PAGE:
The Church was rebuilt by the Normans on its present site about 1120. The foundations of the Chancel and Nave were found when a trench was dug round the outside in 1866. The Font is Norman, dating from the middle of the XIIth Century. Unfortunately the shafts were wrongly set in Victorian times when they were repaired and renewed. The area round the Font accommodated a locally recuited band in the days before harmoniums and organs. The village stocks are kept here to preserve them. The North Porch (the entrance you probably came in by) was build in XIVth Century. The bases of the outer arch are not perpendicular, giving the entrance a horseshoe shape. The Tower, of which more later, was added at the same time. Between 1390 and 1400 the South Aisle was built. Note the waggon roof with its finely carved bosses. These were repeated at a later date in the Transept roof over the Vestry. The pillars separating the Nave from the South Aisle have a curious feature. There are five of them forming an “Arcade” with a respond (a “half pillar”) at the East and West ends but the design on the capitals of the two outside ones is different from the middle three. Moreover, the workmanship on the one at the West end (opposite the doors) is much rougher, almost as it an apprentice was permitted to “have a go.”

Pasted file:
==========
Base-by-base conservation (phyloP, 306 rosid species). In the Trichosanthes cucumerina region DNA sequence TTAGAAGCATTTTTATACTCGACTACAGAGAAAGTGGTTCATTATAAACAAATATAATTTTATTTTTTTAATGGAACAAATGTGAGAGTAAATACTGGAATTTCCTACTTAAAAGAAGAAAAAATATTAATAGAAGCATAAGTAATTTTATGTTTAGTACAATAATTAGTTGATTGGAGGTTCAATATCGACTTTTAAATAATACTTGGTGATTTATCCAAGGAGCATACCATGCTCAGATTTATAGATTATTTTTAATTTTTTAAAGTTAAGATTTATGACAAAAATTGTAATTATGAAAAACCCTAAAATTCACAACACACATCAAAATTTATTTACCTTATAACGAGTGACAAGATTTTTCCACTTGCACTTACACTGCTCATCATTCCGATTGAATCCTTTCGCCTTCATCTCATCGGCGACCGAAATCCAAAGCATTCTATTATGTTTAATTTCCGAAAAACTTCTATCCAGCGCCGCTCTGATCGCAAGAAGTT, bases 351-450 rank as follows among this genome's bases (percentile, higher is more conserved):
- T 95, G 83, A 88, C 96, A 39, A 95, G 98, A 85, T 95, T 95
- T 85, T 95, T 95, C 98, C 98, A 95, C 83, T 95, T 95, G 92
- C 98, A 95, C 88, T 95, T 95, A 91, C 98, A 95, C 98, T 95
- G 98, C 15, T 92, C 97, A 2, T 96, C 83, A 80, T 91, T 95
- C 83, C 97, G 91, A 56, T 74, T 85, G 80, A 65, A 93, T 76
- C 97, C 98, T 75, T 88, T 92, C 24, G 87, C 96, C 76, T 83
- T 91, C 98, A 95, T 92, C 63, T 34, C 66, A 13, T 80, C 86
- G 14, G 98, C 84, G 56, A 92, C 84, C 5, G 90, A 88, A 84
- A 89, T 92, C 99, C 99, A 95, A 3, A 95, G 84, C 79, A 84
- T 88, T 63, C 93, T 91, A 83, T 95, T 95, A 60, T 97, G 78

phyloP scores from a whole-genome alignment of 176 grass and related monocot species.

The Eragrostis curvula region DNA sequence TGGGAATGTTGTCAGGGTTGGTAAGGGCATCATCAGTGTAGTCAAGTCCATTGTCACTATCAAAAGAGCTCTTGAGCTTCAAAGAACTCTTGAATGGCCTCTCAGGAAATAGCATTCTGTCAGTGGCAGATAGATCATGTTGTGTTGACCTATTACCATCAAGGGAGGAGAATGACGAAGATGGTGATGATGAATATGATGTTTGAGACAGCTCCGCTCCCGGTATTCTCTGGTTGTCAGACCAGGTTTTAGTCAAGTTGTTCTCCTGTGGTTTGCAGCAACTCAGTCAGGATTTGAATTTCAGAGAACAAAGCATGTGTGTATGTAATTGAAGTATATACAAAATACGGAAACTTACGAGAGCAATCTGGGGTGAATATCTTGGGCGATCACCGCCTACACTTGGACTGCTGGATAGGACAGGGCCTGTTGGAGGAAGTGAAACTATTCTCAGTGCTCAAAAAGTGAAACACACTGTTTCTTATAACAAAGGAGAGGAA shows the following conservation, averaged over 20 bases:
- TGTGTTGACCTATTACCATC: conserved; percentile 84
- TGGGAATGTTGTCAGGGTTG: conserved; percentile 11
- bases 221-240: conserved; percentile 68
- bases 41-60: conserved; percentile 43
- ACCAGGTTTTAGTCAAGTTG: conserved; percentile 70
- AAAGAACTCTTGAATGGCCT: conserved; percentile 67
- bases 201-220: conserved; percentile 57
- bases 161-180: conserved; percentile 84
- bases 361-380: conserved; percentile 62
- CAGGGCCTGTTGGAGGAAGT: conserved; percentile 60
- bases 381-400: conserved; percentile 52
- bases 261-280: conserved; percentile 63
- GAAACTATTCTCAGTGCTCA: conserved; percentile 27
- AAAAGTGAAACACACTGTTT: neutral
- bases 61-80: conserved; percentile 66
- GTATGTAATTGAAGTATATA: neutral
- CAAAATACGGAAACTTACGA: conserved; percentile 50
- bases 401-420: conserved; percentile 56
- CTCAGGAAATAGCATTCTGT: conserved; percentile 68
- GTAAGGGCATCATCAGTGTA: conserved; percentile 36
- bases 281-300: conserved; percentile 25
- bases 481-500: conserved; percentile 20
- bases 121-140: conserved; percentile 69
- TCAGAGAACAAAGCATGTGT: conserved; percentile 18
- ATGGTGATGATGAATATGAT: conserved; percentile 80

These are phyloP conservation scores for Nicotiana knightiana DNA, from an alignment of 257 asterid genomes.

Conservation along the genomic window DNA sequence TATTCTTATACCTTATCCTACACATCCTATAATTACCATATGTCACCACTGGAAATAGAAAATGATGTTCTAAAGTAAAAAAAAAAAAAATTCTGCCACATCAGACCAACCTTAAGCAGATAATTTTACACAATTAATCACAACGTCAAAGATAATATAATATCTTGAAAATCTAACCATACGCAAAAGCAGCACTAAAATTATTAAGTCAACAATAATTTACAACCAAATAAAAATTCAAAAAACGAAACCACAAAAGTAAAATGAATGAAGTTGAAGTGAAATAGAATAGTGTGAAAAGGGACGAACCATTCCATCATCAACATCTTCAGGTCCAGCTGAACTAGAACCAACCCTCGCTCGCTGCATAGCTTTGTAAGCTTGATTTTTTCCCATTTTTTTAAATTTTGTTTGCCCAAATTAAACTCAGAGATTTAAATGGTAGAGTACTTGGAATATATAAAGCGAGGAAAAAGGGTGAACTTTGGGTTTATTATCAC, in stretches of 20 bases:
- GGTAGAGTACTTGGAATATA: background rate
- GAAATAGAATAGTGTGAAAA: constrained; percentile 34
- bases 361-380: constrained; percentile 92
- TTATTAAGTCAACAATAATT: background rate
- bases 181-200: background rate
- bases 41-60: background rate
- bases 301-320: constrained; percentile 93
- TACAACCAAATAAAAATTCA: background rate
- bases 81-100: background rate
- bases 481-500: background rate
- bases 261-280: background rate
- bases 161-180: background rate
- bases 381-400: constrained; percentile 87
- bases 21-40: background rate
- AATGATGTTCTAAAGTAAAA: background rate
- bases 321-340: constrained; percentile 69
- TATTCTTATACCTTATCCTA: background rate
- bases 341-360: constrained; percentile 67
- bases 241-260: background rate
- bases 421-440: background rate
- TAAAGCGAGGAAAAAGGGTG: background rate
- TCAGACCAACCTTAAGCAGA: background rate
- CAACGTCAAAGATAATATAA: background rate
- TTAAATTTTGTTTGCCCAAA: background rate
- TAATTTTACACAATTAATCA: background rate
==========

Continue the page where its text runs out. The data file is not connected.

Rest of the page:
The Rood Screen
The Rood Screen is unique and the most interesting thing in the church, It is -the only one of its kind and age in Cornwall-to have escaped the destruction by Cormwell’s soldiers. Although it is now set across the Chancel entrance it was probably originally across the Transept Arch leading to the South Aisle, where the Lady Chapel is now. This was then the Tregonan Chapel, the private chapel of the Tredenham family whose influence apparently was strong enough to restrain the vandals.